Though both practices are age-old, whether we’re talking Red Tent or Sweat Lodge, the purpose is the same:
To join in community in a sacred container to heal.
There in the community, seekers and supporters alike, can call upon the guidance of the other, the guidance of the community, or the guidance of the Great Spirit, in order to release and ultimately, to heal from the past.
Ceremonies - whether they are performed solo or in a group - exist for the intention to process, heal, purify, and release. Think of it like a cleanse cycle. Ceremonies act as the final flush purification, which reset the spirit to its original state: love.
And recently, as I was learning more about the Native American Culture in my own community, I came into contact with short film director, Iqbal Ahmed.
Ahmed recently put together a short documentary on the Sweat Lodge Process, following the journey of a single man. It talks about how one can heal through on their own spiritual journey - even if you aren’t of Native American Descent - through the Lodge.
The documentary, now available on Vimeo and titled GoodKnife, specifically follows the journey of David GoodKnife, as he heals through the Sweat Lodge.
David and Iqbal met in San Diego. David, before agreeing to discuss the Sweat Lodge, insisted he, Iqbal, go through a Sweat Lodge himself first, before writing about it. Iqbal agreed and spent the next 10 hours in ceremony with David.
As a filmmaker and a storyteller, Iqbal, believes:
It is really vital to experience something before you try to tell its story. Empathy is hugely important for filmmakers, and for me, personally.
I agree with this. To tell any story fairly, empathy is hugely important.
Whether you are a healer, a medium, a teacher, a filmmaker, no matter. All healing is ultimately done through equal parts storytelling and storylistening, a theme also noted by Lewis Mehl-Madrona, in his book, Coyote Wisdom.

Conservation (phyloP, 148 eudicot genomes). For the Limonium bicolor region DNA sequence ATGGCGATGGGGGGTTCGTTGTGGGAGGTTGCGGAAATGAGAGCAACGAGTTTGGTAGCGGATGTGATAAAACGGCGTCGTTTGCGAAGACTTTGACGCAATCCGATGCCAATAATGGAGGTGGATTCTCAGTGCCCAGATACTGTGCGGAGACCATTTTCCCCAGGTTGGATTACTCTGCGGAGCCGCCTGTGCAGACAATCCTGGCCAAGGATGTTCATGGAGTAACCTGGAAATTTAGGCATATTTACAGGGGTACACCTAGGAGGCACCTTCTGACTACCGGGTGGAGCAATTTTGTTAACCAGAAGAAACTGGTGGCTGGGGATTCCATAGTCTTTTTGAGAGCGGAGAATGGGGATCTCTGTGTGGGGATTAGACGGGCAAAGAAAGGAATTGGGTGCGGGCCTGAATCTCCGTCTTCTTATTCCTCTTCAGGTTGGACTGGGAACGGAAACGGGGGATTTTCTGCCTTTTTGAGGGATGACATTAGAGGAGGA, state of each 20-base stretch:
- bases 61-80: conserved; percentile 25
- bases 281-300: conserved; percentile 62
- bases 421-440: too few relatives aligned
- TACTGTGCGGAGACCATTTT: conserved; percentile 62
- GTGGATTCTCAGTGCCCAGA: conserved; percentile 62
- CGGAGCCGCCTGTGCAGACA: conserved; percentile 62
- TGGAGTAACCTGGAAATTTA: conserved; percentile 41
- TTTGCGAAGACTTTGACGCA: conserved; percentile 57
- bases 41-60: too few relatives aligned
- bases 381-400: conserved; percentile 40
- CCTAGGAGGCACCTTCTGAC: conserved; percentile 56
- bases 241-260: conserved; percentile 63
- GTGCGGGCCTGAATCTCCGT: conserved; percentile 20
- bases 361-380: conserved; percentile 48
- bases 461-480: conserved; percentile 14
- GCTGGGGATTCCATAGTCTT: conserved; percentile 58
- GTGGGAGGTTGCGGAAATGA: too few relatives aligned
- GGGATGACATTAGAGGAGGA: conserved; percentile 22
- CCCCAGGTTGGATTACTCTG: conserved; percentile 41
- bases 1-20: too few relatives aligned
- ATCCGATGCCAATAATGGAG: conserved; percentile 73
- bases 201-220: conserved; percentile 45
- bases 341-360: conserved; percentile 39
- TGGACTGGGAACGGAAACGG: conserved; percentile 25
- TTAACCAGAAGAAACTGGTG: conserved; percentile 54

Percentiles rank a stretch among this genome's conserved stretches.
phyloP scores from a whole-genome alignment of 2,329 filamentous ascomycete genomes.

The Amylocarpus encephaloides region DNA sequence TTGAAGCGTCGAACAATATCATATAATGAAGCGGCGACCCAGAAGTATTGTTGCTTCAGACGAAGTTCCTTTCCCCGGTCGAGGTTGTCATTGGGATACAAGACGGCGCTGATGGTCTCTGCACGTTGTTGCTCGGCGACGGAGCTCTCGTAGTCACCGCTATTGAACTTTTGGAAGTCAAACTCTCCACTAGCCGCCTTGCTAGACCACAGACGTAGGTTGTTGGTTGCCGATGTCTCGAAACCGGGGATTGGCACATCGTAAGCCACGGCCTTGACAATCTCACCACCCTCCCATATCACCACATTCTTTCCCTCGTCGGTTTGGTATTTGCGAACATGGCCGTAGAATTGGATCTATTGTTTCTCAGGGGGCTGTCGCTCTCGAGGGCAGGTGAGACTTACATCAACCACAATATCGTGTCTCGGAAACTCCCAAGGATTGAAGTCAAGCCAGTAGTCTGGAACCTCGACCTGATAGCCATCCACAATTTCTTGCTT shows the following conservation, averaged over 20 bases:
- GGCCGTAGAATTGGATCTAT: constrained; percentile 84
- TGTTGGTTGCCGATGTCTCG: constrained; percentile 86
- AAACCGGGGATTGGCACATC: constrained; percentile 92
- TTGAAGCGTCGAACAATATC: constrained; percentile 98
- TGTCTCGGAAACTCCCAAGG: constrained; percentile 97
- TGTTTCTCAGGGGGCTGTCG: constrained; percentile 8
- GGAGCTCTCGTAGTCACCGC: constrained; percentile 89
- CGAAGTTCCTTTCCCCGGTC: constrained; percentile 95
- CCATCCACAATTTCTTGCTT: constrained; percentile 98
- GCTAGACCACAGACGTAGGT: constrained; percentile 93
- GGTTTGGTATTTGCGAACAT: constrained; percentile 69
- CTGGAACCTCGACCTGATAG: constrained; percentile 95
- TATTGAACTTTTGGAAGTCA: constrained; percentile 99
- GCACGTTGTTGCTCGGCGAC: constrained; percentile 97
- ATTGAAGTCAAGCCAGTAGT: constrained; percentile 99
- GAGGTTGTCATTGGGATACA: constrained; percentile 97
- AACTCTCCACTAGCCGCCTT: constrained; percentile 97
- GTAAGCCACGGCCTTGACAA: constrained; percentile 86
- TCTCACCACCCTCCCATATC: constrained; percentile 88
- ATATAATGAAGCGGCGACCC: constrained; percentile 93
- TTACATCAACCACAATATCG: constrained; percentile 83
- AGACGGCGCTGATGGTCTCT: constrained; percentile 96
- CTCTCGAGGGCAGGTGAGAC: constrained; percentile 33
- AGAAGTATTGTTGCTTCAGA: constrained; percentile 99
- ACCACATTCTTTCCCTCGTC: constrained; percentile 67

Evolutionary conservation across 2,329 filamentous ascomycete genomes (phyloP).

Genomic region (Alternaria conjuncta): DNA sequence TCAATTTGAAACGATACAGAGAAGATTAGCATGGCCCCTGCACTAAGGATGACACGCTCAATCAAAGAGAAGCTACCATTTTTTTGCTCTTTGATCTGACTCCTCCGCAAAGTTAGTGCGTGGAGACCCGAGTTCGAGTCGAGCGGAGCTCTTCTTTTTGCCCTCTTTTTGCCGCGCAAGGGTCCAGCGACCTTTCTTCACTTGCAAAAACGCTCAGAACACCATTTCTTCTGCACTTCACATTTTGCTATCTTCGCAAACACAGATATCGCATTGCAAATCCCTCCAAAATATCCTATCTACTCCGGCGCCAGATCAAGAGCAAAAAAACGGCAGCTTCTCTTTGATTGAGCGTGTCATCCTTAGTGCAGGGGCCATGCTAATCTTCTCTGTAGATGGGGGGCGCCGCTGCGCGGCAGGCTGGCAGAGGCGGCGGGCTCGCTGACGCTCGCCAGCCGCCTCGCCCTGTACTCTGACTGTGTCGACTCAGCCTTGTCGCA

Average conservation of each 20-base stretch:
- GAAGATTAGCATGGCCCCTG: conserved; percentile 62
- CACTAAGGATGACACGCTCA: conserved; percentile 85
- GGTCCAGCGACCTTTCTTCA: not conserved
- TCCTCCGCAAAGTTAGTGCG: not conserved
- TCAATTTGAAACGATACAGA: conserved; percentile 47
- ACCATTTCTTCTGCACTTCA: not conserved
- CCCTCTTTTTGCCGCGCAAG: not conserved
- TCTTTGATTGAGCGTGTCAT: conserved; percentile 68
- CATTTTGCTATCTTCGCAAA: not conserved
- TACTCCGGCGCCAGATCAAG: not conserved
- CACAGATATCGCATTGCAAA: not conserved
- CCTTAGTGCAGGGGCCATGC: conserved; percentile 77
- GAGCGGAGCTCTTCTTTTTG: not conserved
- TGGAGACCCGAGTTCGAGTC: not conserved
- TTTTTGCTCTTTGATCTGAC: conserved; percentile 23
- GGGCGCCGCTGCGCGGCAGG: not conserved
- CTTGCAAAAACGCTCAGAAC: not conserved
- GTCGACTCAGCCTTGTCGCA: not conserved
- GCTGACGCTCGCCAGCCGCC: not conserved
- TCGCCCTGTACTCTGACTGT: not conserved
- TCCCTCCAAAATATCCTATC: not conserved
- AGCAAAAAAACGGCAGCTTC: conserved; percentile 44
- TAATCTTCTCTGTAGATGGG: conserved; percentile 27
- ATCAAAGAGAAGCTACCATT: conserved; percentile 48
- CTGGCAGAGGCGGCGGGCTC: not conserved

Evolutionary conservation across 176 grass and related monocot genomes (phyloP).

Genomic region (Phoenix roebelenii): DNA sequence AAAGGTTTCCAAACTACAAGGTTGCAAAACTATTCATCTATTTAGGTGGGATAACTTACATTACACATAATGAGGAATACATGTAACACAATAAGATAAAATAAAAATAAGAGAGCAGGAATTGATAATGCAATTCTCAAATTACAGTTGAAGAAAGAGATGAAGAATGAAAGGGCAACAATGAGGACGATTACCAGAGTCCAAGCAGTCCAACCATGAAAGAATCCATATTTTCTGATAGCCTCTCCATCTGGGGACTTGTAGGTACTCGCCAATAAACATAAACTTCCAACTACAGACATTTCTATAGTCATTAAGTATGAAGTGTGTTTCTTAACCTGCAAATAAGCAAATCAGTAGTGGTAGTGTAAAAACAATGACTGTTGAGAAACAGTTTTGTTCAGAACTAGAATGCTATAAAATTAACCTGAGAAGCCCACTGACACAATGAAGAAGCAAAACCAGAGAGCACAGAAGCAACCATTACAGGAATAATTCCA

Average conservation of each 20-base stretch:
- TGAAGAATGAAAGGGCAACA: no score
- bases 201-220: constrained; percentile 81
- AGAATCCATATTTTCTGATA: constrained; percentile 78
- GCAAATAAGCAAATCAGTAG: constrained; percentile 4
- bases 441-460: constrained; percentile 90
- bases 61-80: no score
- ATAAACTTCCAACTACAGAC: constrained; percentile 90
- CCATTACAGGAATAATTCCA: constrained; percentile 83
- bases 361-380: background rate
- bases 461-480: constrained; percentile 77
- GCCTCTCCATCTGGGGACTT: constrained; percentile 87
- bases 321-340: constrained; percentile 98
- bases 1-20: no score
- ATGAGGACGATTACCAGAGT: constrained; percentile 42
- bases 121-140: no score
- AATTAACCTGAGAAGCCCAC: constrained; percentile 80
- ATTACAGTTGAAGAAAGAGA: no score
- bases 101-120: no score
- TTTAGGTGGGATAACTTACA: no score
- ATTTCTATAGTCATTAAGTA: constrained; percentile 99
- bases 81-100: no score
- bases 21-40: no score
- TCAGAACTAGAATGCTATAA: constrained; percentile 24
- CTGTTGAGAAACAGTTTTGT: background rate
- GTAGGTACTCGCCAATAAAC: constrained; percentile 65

So, thinking about going for a Sweat Lodge? Ready to release your story and hear the listening?
To get an idea of how working with the materials of the earth: steam through air and water, rock, healing plants, and oils, can help you heal, check out Ahmed’s beautifully done short film, here:
You can also view the documentary on his website, here.
Iqbal Ahmed is a film writer and director living in Los Angeles, California.
Iqbal currently works with Schoolfield Media, a full-service production company based in Los Angeles. For more on Ahmed’s work or to view a few of his other films, please visit his website at www.iqbalahmed.com.
Purification is love. In all things.
And ultimately, whichever way you decide to do your coal walk is up to you.
Some prefer solitary methods; others prefer the support of a group.
Depending on both the situation and the season, one method may indeed hold more value than the other, and vice versa.
So to know which method is right for you now, try this:
Do just as David does in the film. Send your prayers up and then send them out. And then - just see.
See where you find yourself rolling up. You never know, because it just may surprise you. Be open.
Amanda Linette Meder